Adopting a child is not an easy decision to make, but it’s definitely a profound and life-changing one, both for the parents and the children themselves. Devoting yourself to a child who is not biologically your own is an important thing to do, and adoptive parents deserve a lot of credit.
Especially those who go above and beyond, like Ben Carpenter.
Ben Carpenter is a 35-year-old dad from Huddersfield in the UK, and his friends and family call him “super dad,” for good reason. Ben has adopted five children, each with their own unique health conditions and challenges. And he parents them on his own, as a single father.
He adopted his first child when he was 21, and 14 years later, he’s just completed the adoption process for his fifth, a one-year-old named Noah, who lives with Cornelia de Lange syndrome, a genetic condition. His other children – Jack, 11, Ruby, 8, Lily, 6, and Joseph, 3 – suffer from a range of issues like autism and Pierre Robin syndrome, but that doesn’t faze Ben.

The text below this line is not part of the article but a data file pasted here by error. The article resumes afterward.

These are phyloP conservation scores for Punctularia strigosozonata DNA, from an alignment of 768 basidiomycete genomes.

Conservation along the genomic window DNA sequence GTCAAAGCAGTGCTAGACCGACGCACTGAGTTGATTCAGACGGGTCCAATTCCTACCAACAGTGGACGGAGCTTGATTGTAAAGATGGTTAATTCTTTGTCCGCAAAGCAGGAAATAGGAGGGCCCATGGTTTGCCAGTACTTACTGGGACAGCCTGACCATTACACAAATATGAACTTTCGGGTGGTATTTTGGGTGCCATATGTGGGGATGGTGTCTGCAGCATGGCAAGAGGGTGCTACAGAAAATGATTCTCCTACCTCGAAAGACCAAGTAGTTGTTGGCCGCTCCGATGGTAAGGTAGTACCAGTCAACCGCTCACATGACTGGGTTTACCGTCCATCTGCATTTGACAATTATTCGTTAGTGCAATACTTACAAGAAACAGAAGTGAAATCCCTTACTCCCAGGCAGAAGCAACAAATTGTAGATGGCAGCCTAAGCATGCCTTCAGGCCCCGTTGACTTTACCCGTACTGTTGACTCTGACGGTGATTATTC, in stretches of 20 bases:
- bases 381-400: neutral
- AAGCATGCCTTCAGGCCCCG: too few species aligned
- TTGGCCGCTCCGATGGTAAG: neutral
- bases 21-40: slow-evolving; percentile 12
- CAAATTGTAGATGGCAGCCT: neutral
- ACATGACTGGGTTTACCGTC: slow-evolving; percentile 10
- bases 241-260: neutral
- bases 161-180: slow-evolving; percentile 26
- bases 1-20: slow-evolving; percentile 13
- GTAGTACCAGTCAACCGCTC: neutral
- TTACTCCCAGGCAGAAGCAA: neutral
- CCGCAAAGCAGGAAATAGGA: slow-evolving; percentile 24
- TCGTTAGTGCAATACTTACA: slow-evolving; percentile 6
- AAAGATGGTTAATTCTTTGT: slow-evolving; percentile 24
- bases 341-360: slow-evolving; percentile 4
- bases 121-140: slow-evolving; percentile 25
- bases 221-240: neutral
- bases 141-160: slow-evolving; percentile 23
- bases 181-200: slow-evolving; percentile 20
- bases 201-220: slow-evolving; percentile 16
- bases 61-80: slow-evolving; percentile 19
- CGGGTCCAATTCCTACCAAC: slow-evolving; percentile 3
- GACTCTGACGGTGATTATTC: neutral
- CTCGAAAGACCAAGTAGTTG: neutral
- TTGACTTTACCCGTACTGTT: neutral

“Even at the age of 21 I knew I wanted to be a father as soon as possible – I may have only been young but I’ve always had an old head on my shoulders,” Ben told the Mirror. “I was convinced with me being single as well that they wouldn’t take me seriously – but I was over the moon when they did.”
Having previously worked as a social carer for people with special needs, Ben was confident he could handle the responsibilities of parenting, and based on the past 14 years, he was right. My dude is nailing it.
“I knew it was only right for me to adopt a disabled child because I knew I’d be able to care for them properly,” he said. “I originally saw an advertisement from local adoption social services looking for adoptive parents; and I thought, well, they’re not going to want me as a single guy. But I told them who I was and where I worked and they were really positive and quite enthusiastic about me adopting a child.”
They couldn’t have trusted these children with a more selfless, caring dad, and Ben might not even be done.
“If in the future a child really needed me and my help, I’m sure I would end up adopting them,” he told the Mirror. “I definitely see myself fostering more children though — I just love being a dad.”